HR news items include William Lester and Adele Taylor in the cast, but their appearance in the completed picture has not been confirmed. A 1 Aug 1952 HR news item noted that a second unit photographed special background material in Washington, D.C. for the production. Call Me Madam , which marked George Sanders' onscreen singing debut, received an Academy Award nomination for Best Costume Design (Color) and an Academy Award for Best Music (Scoring of a Musical Picture). The picture also marked Merman's first film appearance since the 1943 United Artists release Stage Door Canteen . According to a modern source, Carol Richards dubbed Vera-Ellen's vocals. More Less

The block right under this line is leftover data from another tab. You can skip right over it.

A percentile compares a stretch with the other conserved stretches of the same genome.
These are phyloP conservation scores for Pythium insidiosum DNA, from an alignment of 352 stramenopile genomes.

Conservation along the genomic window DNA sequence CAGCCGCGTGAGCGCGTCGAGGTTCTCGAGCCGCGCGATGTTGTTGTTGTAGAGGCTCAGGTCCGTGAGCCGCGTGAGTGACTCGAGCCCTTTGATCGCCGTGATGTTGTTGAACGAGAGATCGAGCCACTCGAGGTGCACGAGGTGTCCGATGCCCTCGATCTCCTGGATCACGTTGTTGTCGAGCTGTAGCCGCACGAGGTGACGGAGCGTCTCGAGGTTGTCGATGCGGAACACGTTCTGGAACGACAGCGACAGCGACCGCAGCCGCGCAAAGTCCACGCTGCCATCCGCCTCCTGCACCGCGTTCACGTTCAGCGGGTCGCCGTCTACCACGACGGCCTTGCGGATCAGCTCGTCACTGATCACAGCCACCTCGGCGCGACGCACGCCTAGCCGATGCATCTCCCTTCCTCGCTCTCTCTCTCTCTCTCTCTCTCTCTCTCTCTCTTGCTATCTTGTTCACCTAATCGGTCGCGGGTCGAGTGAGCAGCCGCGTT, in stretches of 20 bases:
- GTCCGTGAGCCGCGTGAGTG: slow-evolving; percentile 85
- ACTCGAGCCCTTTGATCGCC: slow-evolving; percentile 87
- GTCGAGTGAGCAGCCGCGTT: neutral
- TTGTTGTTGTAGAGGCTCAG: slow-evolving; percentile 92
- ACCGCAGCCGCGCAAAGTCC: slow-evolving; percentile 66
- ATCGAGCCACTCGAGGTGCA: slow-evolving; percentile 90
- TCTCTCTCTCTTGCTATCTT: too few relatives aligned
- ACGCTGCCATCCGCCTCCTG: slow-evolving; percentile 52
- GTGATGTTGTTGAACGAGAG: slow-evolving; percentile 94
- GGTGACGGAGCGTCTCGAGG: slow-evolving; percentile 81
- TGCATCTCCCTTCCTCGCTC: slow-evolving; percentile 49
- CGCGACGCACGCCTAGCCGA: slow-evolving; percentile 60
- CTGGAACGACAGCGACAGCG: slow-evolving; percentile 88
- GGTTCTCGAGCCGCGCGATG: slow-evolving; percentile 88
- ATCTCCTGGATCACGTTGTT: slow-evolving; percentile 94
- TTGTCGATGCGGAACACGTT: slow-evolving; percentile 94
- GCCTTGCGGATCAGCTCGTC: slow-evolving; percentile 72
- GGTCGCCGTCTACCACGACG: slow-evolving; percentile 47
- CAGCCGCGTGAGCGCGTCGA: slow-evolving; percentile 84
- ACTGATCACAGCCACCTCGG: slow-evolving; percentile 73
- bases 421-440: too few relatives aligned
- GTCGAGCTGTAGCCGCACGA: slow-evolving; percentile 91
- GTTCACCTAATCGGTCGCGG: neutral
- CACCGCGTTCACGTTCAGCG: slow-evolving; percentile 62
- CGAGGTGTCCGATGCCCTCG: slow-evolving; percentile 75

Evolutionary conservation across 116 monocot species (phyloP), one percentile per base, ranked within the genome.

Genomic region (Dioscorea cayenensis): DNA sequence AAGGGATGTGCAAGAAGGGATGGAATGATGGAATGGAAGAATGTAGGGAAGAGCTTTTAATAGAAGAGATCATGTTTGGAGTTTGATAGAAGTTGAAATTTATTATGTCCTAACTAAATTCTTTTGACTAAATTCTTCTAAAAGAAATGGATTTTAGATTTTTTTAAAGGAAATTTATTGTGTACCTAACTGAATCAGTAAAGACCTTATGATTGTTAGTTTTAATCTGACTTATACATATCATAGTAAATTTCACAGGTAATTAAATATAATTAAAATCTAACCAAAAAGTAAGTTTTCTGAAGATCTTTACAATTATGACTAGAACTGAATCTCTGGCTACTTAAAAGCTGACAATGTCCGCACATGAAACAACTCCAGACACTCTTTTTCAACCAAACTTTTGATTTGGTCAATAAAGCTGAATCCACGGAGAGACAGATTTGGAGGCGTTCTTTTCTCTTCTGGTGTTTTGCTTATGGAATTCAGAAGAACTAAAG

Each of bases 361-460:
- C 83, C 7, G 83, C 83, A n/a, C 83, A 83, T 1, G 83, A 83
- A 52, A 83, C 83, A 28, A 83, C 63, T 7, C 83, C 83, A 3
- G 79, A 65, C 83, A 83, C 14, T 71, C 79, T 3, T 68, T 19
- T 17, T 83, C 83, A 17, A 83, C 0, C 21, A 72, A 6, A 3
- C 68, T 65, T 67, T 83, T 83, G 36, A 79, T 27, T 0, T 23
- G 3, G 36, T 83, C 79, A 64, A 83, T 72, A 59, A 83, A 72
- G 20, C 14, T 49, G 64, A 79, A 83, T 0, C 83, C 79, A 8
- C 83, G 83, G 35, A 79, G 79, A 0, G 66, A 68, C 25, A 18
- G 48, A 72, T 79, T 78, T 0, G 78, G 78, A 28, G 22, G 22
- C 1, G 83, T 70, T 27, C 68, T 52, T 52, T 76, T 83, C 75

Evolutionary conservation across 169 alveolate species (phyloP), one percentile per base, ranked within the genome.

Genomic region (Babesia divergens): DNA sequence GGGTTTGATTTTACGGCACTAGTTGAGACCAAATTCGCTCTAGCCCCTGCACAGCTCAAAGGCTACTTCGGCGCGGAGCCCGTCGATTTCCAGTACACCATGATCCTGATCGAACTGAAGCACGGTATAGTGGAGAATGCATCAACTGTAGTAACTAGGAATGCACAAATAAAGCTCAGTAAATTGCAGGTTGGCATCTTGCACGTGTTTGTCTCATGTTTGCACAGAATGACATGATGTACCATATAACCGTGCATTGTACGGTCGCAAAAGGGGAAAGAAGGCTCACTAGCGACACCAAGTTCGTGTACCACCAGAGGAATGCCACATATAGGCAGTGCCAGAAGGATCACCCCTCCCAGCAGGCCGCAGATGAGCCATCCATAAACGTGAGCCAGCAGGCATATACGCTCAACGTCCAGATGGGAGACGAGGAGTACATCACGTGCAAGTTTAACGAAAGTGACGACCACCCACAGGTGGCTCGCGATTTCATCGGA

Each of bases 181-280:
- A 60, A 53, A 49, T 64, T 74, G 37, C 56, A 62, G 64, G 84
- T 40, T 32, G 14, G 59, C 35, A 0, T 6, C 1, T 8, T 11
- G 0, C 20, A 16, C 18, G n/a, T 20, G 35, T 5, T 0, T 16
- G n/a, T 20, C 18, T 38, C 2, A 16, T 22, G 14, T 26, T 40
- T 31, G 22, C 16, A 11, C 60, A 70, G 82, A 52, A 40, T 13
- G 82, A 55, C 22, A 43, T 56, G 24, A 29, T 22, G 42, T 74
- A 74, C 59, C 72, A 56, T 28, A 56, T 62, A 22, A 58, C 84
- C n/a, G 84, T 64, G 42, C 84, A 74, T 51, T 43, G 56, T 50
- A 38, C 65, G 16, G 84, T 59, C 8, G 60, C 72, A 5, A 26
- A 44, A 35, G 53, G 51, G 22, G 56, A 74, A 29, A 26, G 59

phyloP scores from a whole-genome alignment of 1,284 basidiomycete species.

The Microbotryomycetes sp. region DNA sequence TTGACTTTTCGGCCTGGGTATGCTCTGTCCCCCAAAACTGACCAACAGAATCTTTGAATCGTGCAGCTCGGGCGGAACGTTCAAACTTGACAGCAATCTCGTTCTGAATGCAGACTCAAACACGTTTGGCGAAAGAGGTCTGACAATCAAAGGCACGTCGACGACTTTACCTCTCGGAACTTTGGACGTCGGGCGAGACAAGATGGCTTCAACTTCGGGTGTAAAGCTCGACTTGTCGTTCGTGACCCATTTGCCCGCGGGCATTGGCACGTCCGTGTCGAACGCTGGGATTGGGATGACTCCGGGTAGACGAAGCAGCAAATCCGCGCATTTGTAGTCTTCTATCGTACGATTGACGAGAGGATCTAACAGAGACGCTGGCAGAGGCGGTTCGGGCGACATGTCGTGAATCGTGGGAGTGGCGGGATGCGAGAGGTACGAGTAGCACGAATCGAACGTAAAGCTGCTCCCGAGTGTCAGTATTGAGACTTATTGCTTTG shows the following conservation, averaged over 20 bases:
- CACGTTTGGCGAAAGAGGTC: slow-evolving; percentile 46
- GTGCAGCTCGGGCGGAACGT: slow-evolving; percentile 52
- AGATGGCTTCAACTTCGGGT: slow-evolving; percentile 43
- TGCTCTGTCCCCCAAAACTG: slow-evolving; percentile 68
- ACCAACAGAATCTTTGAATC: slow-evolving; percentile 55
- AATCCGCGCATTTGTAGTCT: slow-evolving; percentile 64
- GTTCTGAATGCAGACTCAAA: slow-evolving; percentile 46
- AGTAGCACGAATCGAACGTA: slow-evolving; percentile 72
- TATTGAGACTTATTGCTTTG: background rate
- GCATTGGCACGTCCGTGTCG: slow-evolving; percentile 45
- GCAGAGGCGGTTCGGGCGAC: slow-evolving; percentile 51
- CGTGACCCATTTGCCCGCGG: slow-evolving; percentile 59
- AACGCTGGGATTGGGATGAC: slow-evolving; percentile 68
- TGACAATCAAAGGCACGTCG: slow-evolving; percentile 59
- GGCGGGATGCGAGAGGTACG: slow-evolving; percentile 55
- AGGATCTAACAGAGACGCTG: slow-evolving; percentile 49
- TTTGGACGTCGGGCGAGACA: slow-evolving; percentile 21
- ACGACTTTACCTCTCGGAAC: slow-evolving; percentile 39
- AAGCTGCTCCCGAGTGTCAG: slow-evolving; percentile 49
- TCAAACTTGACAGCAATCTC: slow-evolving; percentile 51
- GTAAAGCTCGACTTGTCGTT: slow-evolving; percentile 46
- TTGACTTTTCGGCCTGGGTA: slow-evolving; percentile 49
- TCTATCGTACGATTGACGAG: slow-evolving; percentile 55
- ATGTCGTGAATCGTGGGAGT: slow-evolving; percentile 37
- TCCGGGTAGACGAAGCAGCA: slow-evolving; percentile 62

GEOGRAPHIC LOCATIONS
SOURCE CITATIONS
SOURCE
DATE
PAGE
Box Office
7 Mar 53
p. 20.
Box Office
14 Mar 1953.
---
Daily Variety
25 Jul 51
p. 2.
Daily Variety
4 Mar 53
p. 3.
Film Daily
6 Mar 53
p. 7.
Hollywood Reporter
1 Aug 52
p. 2.
Hollywood Reporter
22 Aug 52
p. 7.
Hollywood Reporter
4 Sep 52
p. 5.
Hollywood Reporter
12 Sep 52
p. 8.
Hollywood Reporter
16 Sep 52
p. 4.
Hollywood Reporter
17 Sep 52
p. 4.
Hollywood Reporter
14 Oct 52
p. 4.
Hollywood Reporter
30 Oct 52
p. 2.
Hollywood Reporter
14 Nov 52
p. 14.
Hollywood Reporter
19 Nov 52
p. 6.
Hollywood Reporter
4 Mar 53
pp. 2-3.
Hollywood Reporter
7 Apr 53
p. 1.
Look
5 Mar 1953.
---
Los Angeles Examiner
5 Mar 1953.
---
Los Angeles Times
5 Mar 1953.
---
Motion Picture Herald Product Digest
7 Mar 53
p. 1749.
New York Times
7 Dec 1952.
---
New York Times
15 Mar 53
Section VI, p. 40.
New York Times
26 Mar 53
p. 37.
New Yorker
28 Mar 1953.
---